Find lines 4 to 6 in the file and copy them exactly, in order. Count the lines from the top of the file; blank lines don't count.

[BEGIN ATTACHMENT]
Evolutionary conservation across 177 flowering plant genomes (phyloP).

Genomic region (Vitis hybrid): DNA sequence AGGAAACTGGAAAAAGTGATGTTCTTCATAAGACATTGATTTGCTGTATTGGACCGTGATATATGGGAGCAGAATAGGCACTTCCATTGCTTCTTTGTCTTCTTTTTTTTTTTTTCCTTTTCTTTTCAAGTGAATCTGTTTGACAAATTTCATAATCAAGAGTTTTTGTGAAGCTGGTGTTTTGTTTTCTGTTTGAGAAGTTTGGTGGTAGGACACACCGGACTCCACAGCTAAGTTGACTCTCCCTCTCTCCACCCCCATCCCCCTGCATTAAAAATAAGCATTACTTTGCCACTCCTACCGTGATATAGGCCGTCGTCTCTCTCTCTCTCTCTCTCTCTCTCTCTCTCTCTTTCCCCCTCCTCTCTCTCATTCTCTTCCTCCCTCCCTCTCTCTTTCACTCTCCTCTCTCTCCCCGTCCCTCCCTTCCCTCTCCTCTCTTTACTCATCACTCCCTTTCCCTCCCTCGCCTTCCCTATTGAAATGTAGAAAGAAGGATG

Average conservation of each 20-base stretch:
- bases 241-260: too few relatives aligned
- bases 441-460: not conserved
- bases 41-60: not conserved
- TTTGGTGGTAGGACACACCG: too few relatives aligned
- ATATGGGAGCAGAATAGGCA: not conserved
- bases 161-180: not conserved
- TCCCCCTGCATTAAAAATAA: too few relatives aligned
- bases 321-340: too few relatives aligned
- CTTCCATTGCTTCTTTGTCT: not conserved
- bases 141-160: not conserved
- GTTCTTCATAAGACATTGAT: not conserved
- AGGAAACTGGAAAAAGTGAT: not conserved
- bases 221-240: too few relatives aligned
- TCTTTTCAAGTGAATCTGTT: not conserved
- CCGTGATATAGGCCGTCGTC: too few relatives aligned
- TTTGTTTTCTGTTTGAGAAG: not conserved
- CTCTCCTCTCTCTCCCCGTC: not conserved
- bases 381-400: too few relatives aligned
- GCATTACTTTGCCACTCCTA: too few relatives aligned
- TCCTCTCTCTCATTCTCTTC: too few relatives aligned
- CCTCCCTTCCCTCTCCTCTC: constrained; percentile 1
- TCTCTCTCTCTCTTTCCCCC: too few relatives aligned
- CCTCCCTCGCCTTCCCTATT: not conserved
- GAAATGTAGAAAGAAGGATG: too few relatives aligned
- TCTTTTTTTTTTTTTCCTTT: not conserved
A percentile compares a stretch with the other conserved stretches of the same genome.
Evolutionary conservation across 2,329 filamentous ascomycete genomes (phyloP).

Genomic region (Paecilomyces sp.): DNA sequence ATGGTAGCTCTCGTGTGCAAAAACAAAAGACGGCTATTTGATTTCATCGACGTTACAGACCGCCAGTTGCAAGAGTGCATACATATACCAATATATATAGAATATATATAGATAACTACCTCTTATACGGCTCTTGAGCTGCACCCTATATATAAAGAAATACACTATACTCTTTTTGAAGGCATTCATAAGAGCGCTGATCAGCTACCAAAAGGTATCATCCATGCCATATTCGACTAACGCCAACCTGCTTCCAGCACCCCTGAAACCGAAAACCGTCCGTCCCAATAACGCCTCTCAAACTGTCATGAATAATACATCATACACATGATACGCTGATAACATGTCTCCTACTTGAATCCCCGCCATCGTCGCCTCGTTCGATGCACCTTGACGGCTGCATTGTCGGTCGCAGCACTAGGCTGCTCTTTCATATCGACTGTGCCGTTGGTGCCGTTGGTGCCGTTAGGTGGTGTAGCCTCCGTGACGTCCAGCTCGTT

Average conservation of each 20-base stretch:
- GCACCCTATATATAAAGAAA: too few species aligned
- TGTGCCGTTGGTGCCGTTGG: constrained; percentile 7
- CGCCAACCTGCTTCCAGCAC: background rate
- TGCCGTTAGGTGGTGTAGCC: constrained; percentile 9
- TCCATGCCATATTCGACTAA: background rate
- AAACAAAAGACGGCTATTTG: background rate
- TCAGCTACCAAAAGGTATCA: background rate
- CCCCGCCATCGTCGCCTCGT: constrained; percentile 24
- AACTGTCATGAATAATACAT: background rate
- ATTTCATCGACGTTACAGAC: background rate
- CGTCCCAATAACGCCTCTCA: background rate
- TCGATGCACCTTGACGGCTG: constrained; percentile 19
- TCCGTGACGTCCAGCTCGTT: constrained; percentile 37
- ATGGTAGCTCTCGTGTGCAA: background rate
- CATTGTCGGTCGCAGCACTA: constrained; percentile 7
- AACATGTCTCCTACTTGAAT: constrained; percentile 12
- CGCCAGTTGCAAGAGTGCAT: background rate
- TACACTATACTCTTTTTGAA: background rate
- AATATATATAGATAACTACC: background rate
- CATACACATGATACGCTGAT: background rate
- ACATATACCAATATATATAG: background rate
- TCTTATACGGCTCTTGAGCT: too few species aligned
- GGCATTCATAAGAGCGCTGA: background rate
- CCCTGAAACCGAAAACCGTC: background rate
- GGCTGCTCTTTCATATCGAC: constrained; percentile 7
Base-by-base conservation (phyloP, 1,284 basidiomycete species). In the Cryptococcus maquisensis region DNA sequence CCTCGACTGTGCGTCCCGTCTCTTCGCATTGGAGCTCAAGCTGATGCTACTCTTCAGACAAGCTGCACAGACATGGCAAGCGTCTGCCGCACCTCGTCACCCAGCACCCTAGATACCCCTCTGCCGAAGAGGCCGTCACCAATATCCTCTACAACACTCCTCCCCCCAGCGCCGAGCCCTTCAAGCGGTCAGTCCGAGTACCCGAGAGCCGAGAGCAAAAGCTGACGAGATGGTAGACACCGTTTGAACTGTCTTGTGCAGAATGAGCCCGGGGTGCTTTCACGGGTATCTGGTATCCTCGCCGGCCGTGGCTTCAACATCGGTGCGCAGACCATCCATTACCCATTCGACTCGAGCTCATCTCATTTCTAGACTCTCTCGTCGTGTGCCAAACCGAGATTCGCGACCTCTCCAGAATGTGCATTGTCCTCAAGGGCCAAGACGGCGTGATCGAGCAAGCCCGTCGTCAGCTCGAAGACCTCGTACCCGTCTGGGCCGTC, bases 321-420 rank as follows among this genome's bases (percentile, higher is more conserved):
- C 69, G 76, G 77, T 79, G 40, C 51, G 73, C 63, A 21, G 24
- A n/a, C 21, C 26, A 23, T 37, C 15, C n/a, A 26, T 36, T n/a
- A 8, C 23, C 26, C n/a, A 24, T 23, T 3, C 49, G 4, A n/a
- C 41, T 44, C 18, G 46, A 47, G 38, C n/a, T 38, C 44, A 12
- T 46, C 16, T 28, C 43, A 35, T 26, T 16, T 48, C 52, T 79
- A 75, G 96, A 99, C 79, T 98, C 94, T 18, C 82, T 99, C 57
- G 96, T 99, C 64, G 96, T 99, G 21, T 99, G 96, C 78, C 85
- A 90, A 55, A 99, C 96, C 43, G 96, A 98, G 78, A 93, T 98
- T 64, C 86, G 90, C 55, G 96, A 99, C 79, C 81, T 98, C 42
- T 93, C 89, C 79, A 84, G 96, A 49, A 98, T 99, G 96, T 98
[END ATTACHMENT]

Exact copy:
- bases 241-260: too few relatives aligned
- bases 441-460: not conserved
- bases 41-60: not conserved